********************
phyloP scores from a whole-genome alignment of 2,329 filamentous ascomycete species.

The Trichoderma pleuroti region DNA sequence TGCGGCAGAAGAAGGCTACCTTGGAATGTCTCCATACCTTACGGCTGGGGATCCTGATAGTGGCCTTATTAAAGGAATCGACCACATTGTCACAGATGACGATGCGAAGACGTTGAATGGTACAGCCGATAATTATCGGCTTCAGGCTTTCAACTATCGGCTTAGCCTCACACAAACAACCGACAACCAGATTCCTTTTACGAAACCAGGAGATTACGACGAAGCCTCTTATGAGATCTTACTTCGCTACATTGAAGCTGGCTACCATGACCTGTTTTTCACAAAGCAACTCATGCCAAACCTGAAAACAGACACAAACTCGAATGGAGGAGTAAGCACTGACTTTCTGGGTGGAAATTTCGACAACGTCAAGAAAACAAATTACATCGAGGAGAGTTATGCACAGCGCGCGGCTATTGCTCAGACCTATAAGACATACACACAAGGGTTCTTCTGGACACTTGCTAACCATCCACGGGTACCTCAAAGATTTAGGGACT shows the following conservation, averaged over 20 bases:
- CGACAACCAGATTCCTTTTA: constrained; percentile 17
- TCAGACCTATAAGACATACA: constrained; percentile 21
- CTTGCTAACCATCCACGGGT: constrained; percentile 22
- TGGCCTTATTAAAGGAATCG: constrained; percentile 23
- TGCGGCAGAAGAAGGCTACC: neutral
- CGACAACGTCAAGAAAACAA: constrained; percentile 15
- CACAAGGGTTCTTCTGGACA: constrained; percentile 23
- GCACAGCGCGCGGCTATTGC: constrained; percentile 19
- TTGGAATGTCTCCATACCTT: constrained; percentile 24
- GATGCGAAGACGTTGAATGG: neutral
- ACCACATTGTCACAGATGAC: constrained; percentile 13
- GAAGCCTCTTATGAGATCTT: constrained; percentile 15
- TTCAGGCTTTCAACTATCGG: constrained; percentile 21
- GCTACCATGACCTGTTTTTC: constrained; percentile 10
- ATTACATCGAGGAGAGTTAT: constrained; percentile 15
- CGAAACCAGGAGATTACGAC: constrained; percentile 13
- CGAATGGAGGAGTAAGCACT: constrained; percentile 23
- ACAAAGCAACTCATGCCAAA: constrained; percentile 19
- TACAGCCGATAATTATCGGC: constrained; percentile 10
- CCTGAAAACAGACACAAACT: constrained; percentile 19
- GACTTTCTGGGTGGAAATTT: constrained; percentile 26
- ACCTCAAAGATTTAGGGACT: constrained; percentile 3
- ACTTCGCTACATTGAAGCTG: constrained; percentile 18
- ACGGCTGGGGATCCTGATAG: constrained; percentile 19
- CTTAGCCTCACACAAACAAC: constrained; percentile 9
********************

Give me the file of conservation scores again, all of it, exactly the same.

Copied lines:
phyloP scores from a whole-genome alignment of 2,329 filamentous ascomycete species.

The Trichoderma pleuroti region DNA sequence TGCGGCAGAAGAAGGCTACCTTGGAATGTCTCCATACCTTACGGCTGGGGATCCTGATAGTGGCCTTATTAAAGGAATCGACCACATTGTCACAGATGACGATGCGAAGACGTTGAATGGTACAGCCGATAATTATCGGCTTCAGGCTTTCAACTATCGGCTTAGCCTCACACAAACAACCGACAACCAGATTCCTTTTACGAAACCAGGAGATTACGACGAAGCCTCTTATGAGATCTTACTTCGCTACATTGAAGCTGGCTACCATGACCTGTTTTTCACAAAGCAACTCATGCCAAACCTGAAAACAGACACAAACTCGAATGGAGGAGTAAGCACTGACTTTCTGGGTGGAAATTTCGACAACGTCAAGAAAACAAATTACATCGAGGAGAGTTATGCACAGCGCGCGGCTATTGCTCAGACCTATAAGACATACACACAAGGGTTCTTCTGGACACTTGCTAACCATCCACGGGTACCTCAAAGATTTAGGGACT shows the following conservation, averaged over 20 bases:
- CGACAACCAGATTCCTTTTA: constrained; percentile 17
- TCAGACCTATAAGACATACA: constrained; percentile 21
- CTTGCTAACCATCCACGGGT: constrained; percentile 22
- TGGCCTTATTAAAGGAATCG: constrained; percentile 23
- TGCGGCAGAAGAAGGCTACC: neutral
- CGACAACGTCAAGAAAACAA: constrained; percentile 15
- CACAAGGGTTCTTCTGGACA: constrained; percentile 23
- GCACAGCGCGCGGCTATTGC: constrained; percentile 19
- TTGGAATGTCTCCATACCTT: constrained; percentile 24
- GATGCGAAGACGTTGAATGG: neutral
- ACCACATTGTCACAGATGAC: constrained; percentile 13
- GAAGCCTCTTATGAGATCTT: constrained; percentile 15
- TTCAGGCTTTCAACTATCGG: constrained; percentile 21
- GCTACCATGACCTGTTTTTC: constrained; percentile 10
- ATTACATCGAGGAGAGTTAT: constrained; percentile 15
- CGAAACCAGGAGATTACGAC: constrained; percentile 13
- CGAATGGAGGAGTAAGCACT: constrained; percentile 23
- ACAAAGCAACTCATGCCAAA: constrained; percentile 19
- TACAGCCGATAATTATCGGC: constrained; percentile 10
- CCTGAAAACAGACACAAACT: constrained; percentile 19
- GACTTTCTGGGTGGAAATTT: constrained; percentile 26
- ACCTCAAAGATTTAGGGACT: constrained; percentile 3
- ACTTCGCTACATTGAAGCTG: constrained; percentile 18
- ACGGCTGGGGATCCTGATAG: constrained; percentile 19
- CTTAGCCTCACACAAACAAC: constrained; percentile 9